Location: Diet, Genomics and Immunology Laboratory
Project Number: 8040-51530-056-00-D
Project Type: In-House Appropriated
Start Date: Apr 2, 2014
End Date: Apr 1, 2019
The overall goal of the project is to elucidate the molecular and cellular mechanisms that respond to selected food components to reduce the risk of chronic diseases such as cancer and obesity, with a focus on immune modulation in relation to obesity. A secondary aim is to further develop the utility of a porcine model to test the effect of probiotics and prebiotics on health maintenance through modulation of the gut microbiome and metabolome. Objective 1. Validate protective effects of bioactive food components such as glyceollins, indoles, and isothiocyanates on development of prostate cancer, and elucidate the regulation of sex steroid hormone-dependent pathways and cancer cell-stromal cell interactions as mechanisms of action by these bioactive food components. (NP107; C3, PS3B, C4, PS 4B) Objective 2. Study, in a swine model or other models as approriate, diet and gut microbiome interactions, focusing on the role of Lactobacillus, Bifidobacterium, and Bacteroides species, for the prevention of obesity and obesity-related metabolic syndrome. (NP107; C3, PS3B, C4, PS 4B)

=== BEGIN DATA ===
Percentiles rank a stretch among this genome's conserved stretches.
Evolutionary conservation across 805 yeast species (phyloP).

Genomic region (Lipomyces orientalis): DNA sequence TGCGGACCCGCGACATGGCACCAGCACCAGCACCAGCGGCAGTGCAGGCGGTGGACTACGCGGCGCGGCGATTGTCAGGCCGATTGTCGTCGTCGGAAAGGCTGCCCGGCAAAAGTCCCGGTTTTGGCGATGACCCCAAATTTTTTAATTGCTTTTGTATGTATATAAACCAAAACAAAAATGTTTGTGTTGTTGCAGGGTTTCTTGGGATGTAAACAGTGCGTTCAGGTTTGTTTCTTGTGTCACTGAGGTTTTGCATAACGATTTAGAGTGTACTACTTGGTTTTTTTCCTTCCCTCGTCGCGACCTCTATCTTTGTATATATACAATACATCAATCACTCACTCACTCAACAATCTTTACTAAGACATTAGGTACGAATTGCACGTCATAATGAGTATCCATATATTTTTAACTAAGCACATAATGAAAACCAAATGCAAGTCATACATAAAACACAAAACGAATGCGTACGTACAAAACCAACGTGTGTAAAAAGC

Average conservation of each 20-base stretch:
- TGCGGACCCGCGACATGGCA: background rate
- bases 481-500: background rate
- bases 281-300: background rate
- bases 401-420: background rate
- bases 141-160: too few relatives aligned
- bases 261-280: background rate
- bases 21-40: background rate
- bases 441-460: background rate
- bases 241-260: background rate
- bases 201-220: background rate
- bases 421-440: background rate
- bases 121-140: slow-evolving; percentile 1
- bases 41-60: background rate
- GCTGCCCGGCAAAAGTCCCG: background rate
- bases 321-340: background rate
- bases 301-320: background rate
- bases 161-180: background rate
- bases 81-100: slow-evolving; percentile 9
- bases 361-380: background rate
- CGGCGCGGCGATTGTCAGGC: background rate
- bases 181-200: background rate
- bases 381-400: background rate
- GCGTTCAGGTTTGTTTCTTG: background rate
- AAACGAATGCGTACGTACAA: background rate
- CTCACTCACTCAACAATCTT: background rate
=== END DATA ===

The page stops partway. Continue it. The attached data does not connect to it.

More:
For Objective 1, a complementary cell culture and tumor xenograft model will be used to test and identify efficacies of bioactive compounds from the diet and elucidate the mechanisms of how these bioactive food components act. The research is expected to identify mechanisms where food components alter biological processes such as proliferation, apoptosis, cell cycles, intracellular cell signaling, inflammation, metastasis, and post-transcriptional message regulation from both cell culture and whole animal studies. Genes involved in pathways mediated by the sex steroid hormones estrogen and androgen, orphan receptors, and cytokine-mediated pathways will be characterized. The conditions that modulate these pathways will include the use of plants with different phytochemical composition to delineate the role of specific compounds along with related food matrix effects. For Objective 2, a juvenile porcine animal model as a surrogate model for humans will be used to validate the effect of selected prebiotics and probiotics on the modulation of the host immune and metabolic responses to an obesogenic diet. The research will use a whole nutrigenomic approach where transcriptomics, metabolomic and metagenomic changes are integrated to identify biomarkers associated with health and disease that can be used as targets for nutritional interventions. Data generated from these studies is expected to reveal mechanisms of action of prebiotic and probiotic products added to the diet.